|More on Alaska. Fishing! Let me tell you about
Floyd Kookash, guide extraordinaire, mayor of Angoon, self-proclaimed master baiter,
storyteller, and jokester. His lovely wife Lena (Angelina) and three beautiful daughters
keep him very busy. After a nice breakfast Floyd met us at the lodge at about 9AM. None of
the 5 in the morning stuff - I'm on vacation. We met another guide named Gil Peck, who is
also from Monterey. He and his brother, Ray Peck are both Tlingit Indians (pronounced
"klinkit"). Brother Ray is a world famous artist who lives in Angoon and does
beautiful woodcarvings and other mediums. Both very nice gentlemen.
let's go fishing! We reach the fishing grounds in four minutes and immediately find
the baitfish (herring), catching enough for the day's fishing (20 or so). Two minutes
after baiting our lines we are trolling for five different kinds of salmon. The
lines are in the water and now we wait, so I started asking questions. First, with all the
bears here (one per square mile) are there many run-ins with people? Floyd tells that
because of all the natural food, like 10 varieties of berries, abundant grasses and fish,
they have learned to live and let live. White guys (as he calls us) don't have to worry
because we smell like bologna and, apparently, bears don't care for bologna. My next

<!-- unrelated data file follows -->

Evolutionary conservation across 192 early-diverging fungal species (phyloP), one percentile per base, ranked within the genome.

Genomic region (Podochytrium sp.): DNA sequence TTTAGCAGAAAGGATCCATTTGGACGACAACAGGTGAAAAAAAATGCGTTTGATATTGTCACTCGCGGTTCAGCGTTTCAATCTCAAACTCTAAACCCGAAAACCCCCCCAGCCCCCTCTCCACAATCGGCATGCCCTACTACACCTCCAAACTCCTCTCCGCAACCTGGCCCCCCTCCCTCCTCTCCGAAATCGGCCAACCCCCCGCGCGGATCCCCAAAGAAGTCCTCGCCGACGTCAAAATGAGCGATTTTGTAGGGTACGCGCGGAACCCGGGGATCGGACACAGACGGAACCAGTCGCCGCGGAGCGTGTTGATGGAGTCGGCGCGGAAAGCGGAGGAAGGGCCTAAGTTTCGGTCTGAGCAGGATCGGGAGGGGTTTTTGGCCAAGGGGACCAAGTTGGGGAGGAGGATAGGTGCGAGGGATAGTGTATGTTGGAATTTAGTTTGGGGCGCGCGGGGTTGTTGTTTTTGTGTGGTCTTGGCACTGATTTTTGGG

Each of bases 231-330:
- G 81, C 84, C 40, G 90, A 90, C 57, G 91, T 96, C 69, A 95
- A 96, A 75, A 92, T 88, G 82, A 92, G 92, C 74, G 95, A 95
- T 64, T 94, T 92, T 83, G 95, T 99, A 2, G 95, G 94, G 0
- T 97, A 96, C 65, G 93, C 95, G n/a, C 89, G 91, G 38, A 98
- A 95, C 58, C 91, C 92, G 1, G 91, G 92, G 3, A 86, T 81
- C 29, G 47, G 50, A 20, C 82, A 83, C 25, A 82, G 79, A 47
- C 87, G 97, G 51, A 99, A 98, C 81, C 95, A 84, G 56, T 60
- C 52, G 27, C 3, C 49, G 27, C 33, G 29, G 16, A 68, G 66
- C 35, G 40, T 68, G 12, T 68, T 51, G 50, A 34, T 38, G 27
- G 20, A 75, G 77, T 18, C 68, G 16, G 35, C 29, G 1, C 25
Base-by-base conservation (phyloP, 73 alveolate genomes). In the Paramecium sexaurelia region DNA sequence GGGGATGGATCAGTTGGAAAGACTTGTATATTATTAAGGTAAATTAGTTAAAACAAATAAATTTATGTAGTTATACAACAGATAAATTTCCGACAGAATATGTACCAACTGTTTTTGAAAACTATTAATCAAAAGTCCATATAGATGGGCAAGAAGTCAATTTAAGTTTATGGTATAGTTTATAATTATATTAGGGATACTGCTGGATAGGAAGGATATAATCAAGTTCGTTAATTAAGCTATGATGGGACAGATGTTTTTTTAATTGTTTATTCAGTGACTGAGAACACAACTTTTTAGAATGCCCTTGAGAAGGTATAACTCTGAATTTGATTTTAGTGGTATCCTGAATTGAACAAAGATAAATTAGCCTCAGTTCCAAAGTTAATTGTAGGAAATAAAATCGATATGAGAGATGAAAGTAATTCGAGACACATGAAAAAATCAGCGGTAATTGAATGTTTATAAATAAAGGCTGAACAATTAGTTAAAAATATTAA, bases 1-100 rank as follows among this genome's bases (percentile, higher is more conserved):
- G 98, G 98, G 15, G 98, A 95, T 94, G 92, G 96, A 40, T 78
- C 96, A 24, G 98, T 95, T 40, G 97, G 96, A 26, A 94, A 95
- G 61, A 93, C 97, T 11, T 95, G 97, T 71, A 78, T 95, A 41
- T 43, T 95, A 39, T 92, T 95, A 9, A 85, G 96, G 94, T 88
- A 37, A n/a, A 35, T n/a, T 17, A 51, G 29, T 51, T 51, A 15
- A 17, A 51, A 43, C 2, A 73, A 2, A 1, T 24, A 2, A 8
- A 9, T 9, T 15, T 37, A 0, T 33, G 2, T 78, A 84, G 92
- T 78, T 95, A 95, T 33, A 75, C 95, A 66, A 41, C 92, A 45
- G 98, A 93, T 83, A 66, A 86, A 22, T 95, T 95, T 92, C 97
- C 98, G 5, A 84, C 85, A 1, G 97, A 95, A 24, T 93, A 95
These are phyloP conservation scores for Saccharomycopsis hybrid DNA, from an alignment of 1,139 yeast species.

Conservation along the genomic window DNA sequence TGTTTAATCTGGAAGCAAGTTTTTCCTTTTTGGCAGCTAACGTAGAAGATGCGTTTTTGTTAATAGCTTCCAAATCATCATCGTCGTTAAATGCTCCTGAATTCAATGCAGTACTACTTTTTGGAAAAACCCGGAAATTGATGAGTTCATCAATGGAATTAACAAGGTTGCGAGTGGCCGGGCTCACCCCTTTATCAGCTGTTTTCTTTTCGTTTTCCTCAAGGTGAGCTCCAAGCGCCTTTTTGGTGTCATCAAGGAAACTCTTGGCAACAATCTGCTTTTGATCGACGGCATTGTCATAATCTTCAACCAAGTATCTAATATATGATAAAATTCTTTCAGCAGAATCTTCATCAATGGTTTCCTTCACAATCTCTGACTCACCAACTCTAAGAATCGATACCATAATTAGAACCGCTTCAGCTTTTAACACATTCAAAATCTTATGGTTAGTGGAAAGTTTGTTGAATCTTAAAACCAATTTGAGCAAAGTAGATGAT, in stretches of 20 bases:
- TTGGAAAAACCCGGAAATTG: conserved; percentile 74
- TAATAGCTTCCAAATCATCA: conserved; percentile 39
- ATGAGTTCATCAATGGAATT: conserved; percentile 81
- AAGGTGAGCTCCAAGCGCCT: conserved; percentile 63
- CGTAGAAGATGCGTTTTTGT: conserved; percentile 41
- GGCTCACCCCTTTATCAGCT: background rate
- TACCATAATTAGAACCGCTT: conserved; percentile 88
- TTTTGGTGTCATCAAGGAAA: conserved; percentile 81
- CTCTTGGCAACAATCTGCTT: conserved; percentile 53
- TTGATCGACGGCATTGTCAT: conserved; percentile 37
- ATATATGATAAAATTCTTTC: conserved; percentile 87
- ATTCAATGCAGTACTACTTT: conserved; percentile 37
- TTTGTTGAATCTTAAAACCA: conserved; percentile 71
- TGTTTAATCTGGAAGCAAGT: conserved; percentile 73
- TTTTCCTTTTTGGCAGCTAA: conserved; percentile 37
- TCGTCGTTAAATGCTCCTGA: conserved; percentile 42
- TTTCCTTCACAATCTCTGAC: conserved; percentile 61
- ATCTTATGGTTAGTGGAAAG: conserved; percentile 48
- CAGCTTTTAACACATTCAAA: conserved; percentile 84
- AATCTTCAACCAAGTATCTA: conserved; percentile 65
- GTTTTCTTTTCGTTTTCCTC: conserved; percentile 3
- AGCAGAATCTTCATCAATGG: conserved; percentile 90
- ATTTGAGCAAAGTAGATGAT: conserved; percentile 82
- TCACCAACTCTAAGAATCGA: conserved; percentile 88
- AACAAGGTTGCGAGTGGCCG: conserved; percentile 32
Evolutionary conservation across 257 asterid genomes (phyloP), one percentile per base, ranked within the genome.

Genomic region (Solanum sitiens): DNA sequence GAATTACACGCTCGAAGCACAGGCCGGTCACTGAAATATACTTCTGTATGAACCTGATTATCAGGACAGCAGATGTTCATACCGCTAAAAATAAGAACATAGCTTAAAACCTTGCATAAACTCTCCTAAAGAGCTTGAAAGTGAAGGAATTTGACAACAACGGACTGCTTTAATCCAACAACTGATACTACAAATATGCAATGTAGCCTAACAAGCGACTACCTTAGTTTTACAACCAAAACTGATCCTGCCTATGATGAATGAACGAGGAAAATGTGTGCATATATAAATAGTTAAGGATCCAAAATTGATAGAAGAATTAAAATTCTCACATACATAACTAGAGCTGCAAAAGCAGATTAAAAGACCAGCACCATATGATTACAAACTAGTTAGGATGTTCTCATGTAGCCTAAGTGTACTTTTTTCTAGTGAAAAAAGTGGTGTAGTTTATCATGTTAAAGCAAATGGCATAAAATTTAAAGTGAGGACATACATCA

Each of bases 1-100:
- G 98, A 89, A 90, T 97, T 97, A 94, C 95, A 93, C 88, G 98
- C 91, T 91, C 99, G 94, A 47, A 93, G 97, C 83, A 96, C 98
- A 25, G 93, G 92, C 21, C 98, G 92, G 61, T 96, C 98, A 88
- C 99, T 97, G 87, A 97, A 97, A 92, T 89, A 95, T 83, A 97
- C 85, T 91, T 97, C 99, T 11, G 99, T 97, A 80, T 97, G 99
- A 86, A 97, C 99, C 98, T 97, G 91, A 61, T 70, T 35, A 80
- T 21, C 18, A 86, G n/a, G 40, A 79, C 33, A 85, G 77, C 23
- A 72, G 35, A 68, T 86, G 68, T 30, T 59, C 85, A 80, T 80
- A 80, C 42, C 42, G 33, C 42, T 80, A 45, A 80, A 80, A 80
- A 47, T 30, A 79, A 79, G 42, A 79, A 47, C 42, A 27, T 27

question: Do Cheryl and I smell like bologna? He just laughed and flashed us a smile.
FISH-ON! We get a strike and I let Cheryl bring in the first fish. A nice silver
salmon that danced on the water like a ballerina. Fresh bait and were fishing again.
to talk native food. Floyd brought some dried sockeye and smoked king salmon from the
Yukon River and some seal oil with cracklin' still in it. Okay, Floyd, what do we do next?
You dip the salmon in the rendered seal oil and pick out a piece of cracklin'. I tried it.
Hmm, not bad - I tried it again - not bad at all! I asked Floyd which of the seals
is the best tasting. He said, without hesitation, the harbor seal. He also said that seal
oil contains 3,500 calories per pound - pretty powerful stuff. Sea Lion comes in second,
as far as flavor. Hmm, don't we have an abundance of Sea Lions around here? Idea coming!
Sea Lions as a food source - the blubber is delicious, the meat succulent when roasted or
fried, and the skin makes beautiful moccasins. Relax, folks, just kidding - I don't think
it would sell in the restaurant - or would it? Another strike, FISH-ON! Here's
another recipe from the resident chef at Favorite Bay Sport Fishing Lodge.